When it comes to mitigating climate change, education is key. The more people are aware of the wide-scale impacts of a changing climate, the more can be done to mitigate the effects. CEE Bill Alliance Team recently invited Prof. Philip Warren - an ecologist from Sheffield University - to talk about land management for adaptation to the impacts of climate change. He discussed some important issues related to flooding, increases in which are likely to be one of the consequences of altered weather patterns resulting from climate change. In particular, he focused on the approach known as “natural flood management” (NFM).  

Flooding can occur in different contexts. Coastal flooding typically involves combinations of drivers, such as tidal cycles, storm surges, and, of course, changes in sea level, but the focus of the talk was on flooding caused by rivers when the water trying to flow down a river exceeds the capacity of the channel and overflows into the surrounding landscape. Such flooding is a natural event, that can, in some circumstances, even be beneficial to agriculture - where floodwater deposits fertile silt containing organic matter and nutrients onto the surrounding land. However, flooding often conflicts with human activity, causing significant damage and disruption, and with the prospect of increased frequency and magnitude of flooding, such impacts are a huge concern.  

Climate change is having a significant impact on weather events. In the UK, average rainfall is not predicted to change enormously but it is likely to become dryer in summer and wetter in winter along with more intense rainfall events - causing more frequent and ferocious flooding. In addition, modification of landscapes due to urbanisation further worsens the situation. In urban areas, where porous soil and vegetation is replaced with impervious surfaces such as buildings and roads, heavy rainfall is rapidly directed into drains and waterways causing more intense peaks of discharge.  

While the problem may be becoming worse, flooding disruption is not new and humans have invested huge efforts into preventing and managing flood risk. Traditionally, prevention consists of ‘hard’ engineering methods which increase the volume of water in river channels, such as barriers, raised banks, and channel straightening and deepening. Unfortunately, problems arise with these methods as they often exacerbate the problems downstream - changing the location of flood events rather than preventing them. As a result, there is increasing interest in techniques that work with natural processes and enhance the ability of landscapes to reduce flood risk whilst simultaneously enhancing biodiversity – natural flood management.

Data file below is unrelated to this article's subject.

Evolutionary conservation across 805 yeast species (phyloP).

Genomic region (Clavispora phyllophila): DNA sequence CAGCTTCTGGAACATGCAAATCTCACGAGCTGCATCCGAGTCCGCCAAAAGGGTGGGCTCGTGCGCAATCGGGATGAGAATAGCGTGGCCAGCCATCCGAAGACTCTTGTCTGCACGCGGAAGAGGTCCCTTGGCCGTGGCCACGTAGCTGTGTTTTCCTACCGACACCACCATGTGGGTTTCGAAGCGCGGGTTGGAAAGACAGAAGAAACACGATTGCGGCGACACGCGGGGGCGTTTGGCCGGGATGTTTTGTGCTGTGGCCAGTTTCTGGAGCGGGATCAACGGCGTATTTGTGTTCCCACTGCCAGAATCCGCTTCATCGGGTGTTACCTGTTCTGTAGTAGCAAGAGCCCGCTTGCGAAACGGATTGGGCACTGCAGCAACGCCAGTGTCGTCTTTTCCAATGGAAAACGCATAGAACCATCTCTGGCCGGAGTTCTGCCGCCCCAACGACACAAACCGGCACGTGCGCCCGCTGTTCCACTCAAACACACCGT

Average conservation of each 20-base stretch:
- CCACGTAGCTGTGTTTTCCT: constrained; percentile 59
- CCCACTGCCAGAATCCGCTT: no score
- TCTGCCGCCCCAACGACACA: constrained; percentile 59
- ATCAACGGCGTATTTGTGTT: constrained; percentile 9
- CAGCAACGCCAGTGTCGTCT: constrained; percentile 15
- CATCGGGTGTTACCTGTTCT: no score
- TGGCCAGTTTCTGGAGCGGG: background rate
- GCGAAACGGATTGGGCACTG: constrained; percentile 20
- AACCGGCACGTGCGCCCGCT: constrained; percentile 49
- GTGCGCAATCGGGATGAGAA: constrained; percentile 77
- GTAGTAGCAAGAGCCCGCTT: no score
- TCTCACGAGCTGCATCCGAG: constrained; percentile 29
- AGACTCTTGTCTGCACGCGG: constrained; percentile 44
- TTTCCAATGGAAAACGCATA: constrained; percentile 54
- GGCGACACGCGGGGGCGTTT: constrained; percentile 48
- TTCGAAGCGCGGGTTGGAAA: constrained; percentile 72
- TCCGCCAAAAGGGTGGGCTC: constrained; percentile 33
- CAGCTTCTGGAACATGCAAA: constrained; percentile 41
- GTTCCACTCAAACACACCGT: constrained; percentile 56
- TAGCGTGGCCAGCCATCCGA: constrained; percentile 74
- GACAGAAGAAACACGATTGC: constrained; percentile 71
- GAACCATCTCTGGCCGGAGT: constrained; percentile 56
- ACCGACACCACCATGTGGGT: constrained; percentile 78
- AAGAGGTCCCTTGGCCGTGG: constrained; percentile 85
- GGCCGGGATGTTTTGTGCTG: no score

NFM involves lots of different types of management in a catchment, primarily focused on reducing peaks of river discharge by slowing the rate water moves off the land into the river and spreading the flow over a longer period. This can be accomplished in a range of different ways, in various parts of the catchment, as illustrated below. 

 

 Image representing several examples of NFM interventions (Source: SEPA)

 

The main purposes of these interventions are to: 

  1. Increase catchment and channel roughness: slowing river flow by increasing the resistance to the flow of water. 
  2. Increase storage: creating temporary storage which will fill up during flooding and empty gradually. 
  3. Increase losses: increasing the amount of water that infiltrates into the ground or is lost back into the atmosphere via evapotranspiration
  4. De-synchronise peak flows from tributaries: water arriving in the main river channel at different times makes it less likely there will be to be an extreme peak in the flow 

If NFM is executed effectively, and on a large enough scale across a catchment, it should help provide effective mitigation for at least some of the increases in flooding predicted as a result of climate change. Current research suggests, however, that even though it is effective it may not be the entire solution, particularly for much larger floods. So, is it still worth doing? One important consideration here is that most, if not all, of the different interventions associated with natural flood management, also have the potential to be very positive for biodiversity and habitat variety. Planting woodlands, creating wetlands, improving soil, conserving hedgerows, all these are things which bring a wider suite of benefits to wildlife and people. So, it is important to recognise that actions associated with NFM will both help to mitigate some of the risks from flooding and at the same time benefit biodiversity; reflecting a key principle of the CEE Bill itself: environmental problems and their solutions should not be seen in isolation. 

 

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